The Music Industry’s Most-Loved Albums Of All Time, Part 69

This is part 69 of an ongoing series where the kind folk of the music business reveal their favourite album of all time.

Ask people in the music industry the seemingly simple and straightforward question, “What is your favourite album of all time?” and you’ll find that it’s not always easy. After all, my industry peers listen to hundreds of albums a month and thousands of songs during that time. Because the question isn’t the best album of all time or the one that’s made them the most money in sales, or the most clicked-on review, but the one release they personally can’t live without, that one title they have two copies of in several formats, in case one breaks. It’s also about that album that for them has the best back stories and the one that has the most meaning in their lives.

S. Victor Aaron, Something Else! Music Reviews
Kenny G, Duotones
The staggering saxophone prowess only suggested with stints in Barry White’s and Jeff Lorber’s groups come fully realized on Gorelick’s fourth long player. Combining the spirituality of John Coltrane and the emotional purity of Albert Ayler, the G-Man adds to this potent combination his defining, innovative pitch deviation method, widely lauded from celebrated musicians such as Pat Metheny. Behold the official video for his signature hit “Songbird” and you’ll find his bass player shaking his head in wonderment at G’s soaring soprano sax solo. I can’t help but do the same every time I listen to this record.

Terry Bunch, Editor-In-Chief. Metal Life Magazine
King Diamond, Them
Already a fan of King Diamond’s work with Mercyful Fate and his previous solo albums, when “Them” came out, it had a profound effect on me. I had always enjoyed letting my imagination run wild and visualize the events described in the lyrics of heavy metal albums, but “Them” was different. Here was a complete story so vividly described that I could not stop listening. When the album finished, I felt like I had to remind myself to start breathing again. Compelled as if controlled by the very creatures described in the album, I had to listen to it again and again. Each time I have heard “Them,” I visualize more of the haunted house, grandma and “them.” To this day, when I play this album, I remember that day when I first heard it and how lucky I am that I get to continue to do so.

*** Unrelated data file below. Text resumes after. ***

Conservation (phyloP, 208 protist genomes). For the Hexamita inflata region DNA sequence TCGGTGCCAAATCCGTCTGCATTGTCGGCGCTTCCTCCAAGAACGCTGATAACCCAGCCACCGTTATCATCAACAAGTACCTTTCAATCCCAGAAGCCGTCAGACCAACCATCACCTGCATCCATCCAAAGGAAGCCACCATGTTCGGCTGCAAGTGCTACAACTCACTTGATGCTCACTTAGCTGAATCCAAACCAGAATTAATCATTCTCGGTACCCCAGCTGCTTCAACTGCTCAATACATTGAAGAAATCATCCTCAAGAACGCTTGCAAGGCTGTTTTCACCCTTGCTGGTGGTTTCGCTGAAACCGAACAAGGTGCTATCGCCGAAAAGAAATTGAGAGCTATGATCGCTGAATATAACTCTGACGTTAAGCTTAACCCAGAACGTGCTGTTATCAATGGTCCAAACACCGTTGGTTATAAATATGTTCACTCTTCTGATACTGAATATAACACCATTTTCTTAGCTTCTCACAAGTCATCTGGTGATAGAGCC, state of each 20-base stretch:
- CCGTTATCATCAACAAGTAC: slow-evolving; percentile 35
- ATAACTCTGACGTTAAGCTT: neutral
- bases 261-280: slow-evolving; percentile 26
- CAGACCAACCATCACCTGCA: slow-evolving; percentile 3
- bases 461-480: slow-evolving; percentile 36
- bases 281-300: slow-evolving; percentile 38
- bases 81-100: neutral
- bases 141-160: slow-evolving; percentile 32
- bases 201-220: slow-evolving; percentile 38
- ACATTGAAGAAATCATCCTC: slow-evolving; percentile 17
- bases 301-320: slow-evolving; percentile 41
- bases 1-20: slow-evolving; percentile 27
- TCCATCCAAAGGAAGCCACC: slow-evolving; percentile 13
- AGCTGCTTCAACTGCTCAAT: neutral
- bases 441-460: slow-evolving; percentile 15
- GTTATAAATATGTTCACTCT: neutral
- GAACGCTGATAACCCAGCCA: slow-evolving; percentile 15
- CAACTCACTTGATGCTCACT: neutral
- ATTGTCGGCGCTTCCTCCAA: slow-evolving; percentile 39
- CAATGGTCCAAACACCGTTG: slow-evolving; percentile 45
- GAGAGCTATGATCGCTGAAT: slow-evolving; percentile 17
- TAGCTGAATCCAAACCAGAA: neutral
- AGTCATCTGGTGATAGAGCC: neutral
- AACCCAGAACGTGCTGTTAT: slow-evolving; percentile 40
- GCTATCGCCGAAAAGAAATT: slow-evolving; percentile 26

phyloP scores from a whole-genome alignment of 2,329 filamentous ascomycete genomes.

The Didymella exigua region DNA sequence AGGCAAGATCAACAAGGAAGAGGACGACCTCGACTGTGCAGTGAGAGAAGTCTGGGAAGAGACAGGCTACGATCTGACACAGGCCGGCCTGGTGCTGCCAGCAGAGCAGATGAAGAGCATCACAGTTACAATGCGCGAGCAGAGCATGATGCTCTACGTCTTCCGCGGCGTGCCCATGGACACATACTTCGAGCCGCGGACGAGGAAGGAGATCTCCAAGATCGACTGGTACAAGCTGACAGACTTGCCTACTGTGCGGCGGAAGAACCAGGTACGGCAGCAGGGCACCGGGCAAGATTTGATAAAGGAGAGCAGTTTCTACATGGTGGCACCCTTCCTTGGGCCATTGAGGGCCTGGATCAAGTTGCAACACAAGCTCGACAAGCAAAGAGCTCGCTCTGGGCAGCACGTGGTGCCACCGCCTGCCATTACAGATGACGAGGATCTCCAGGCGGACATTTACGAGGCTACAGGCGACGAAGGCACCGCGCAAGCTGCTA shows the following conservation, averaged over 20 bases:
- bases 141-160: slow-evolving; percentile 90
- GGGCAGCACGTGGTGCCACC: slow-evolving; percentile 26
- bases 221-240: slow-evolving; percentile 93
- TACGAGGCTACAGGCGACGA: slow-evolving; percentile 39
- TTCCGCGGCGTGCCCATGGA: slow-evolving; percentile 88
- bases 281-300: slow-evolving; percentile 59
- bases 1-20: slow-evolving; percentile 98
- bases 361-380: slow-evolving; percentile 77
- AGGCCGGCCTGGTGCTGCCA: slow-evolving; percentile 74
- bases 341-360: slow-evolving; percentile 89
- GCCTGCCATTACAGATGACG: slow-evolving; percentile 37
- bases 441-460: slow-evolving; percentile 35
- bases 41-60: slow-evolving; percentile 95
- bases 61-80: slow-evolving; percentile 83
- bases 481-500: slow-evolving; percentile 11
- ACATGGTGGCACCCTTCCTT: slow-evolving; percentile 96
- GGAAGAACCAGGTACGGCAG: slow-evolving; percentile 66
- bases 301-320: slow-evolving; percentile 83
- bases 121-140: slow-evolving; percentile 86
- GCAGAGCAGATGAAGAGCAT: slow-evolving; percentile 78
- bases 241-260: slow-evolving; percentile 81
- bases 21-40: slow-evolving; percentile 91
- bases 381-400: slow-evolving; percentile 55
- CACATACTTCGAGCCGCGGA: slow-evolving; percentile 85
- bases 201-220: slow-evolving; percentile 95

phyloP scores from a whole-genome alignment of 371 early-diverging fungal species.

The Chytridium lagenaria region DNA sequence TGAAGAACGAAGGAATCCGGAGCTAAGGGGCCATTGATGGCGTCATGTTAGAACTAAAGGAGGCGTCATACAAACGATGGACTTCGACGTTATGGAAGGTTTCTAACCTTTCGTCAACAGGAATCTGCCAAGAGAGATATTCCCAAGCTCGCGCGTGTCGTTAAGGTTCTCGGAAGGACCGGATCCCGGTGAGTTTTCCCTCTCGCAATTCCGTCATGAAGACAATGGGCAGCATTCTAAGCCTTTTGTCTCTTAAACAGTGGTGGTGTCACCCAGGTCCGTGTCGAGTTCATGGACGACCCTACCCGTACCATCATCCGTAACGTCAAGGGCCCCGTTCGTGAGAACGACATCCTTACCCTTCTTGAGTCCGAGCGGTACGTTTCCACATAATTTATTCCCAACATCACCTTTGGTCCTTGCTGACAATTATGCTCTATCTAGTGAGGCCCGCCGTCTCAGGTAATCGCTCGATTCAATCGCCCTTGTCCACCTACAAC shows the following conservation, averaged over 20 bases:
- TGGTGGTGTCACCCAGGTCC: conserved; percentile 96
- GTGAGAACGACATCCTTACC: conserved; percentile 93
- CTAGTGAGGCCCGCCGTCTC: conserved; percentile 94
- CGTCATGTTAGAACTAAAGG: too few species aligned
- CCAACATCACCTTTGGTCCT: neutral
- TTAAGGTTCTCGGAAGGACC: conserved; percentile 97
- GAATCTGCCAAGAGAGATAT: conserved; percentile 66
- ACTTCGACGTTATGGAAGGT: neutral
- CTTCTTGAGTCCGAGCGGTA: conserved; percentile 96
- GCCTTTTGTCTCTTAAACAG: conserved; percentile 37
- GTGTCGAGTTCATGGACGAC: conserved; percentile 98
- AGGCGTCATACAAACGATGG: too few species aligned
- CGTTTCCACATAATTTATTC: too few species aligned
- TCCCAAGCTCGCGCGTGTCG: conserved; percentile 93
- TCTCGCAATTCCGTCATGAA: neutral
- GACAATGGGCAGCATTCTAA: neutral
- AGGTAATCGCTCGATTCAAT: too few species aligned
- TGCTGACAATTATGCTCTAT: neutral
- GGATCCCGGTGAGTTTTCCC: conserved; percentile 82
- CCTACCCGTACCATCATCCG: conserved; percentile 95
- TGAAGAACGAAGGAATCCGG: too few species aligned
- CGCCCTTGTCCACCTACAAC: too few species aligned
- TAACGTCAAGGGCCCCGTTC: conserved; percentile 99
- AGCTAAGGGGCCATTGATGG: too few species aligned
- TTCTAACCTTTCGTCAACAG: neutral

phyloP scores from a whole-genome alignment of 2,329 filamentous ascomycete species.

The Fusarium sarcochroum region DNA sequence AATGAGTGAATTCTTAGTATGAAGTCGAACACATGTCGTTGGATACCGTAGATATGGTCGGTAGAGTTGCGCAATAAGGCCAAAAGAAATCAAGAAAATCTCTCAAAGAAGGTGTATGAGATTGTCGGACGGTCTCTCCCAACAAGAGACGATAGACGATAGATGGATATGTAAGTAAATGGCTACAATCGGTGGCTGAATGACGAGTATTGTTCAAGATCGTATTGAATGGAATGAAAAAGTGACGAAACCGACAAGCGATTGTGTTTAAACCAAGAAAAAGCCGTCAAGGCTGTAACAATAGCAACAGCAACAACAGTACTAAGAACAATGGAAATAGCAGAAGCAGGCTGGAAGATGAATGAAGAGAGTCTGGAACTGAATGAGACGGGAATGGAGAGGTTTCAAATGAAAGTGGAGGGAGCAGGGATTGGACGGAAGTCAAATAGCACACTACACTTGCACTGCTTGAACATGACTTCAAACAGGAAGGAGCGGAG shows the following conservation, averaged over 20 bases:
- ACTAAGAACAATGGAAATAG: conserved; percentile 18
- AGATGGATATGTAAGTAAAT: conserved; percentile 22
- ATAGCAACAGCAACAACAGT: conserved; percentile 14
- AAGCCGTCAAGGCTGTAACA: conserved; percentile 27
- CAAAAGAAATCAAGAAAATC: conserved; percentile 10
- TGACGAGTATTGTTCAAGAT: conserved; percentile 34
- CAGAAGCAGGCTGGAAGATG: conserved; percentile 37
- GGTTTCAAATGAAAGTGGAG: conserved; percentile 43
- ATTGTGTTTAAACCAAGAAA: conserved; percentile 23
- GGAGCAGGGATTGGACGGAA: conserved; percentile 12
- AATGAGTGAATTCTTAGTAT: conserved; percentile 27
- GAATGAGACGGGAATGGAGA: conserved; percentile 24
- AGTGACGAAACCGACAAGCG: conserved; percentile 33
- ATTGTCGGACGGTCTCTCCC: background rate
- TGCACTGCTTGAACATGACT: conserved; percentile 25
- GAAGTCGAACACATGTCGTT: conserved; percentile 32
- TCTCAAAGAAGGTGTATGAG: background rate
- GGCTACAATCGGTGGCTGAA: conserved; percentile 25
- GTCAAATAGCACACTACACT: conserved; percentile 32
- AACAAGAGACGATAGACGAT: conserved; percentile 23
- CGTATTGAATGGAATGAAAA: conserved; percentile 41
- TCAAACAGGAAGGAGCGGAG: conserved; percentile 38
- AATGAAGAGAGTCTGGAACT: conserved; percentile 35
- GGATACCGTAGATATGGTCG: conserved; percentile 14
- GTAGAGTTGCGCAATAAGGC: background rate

Stacey McAdams/PollyWogg, WFRG-FM Utica/Rome, NY
Keith Urban, Be Here
It’s Urban’s best selling album that produced 3 #1 singles. It’s also the album with one of the most honest song’s of his career’ Tonight I Wanna Cry,’ despite only reaching #2 on the charts. I’ve been a Keith Urban fan before he hit it big and the man hasn’t changed a bit. He’s still humble, kind and willing to do whatever he can for his fans, all while battling his own demons. You have to respect a man who can admit his failures and be strong enough to do something about it.

Todd McFliker, Senior Editor, SFL Music Magazine
Led Zeppelin, II
Recorded on the road, Led Zeppelin II is the Brits’ brilliant second release from 1969. The band begged, borrowed and stole from American legends, such as Otis Redding and Howlin’ Wolf, creating a sensation with their brash creations in a studio. Zeppelin’s explosive LP turned Platinum that’s recently been remastered established the 1970s and 80s long-hair heavy metal genre. From squeezing lemons out of the heartbreaking Delta Blues, to referencing classic British literature and inconceivable drum solos, Led Zeppelin II is the unrivaled champion of rock recordings.

John Szuch, Founder, Deep Elm Records
Lights & Motion, Reanimation
One word: Epic. That’s the most succinct way to describe this stunning debut by cinematic post-rock powerhouse Lights & Motion. The band’s braintrust is a solo 24 year old self-taught Swedish multi-instrumentalist, songwriter, producer, engineer, mixer and all around musical savant named Christoffer Franzen. He created and composed every song in real-time during late night insomnia sessions through accident and improvisation. All of the instruments are played live by a single person. It’s hard to believe when you hear it. It’s so inspiring and perfect for any occasion. This album is pure, sweeping, musically-animated emotion: modern yet classic, bold yet restrained, grandiose yet humble, storming yet tranquil…and I remain completely surrounded in the sincerity, the ecstasy, the illumination of it all. Every song is deeply intimate yet so massively majestic, culminating in a timeless album that is seemingly created from the same stuff dreams are made of. Undoubtedly one of the best and most important post-rock albums ever made. Mind = blown.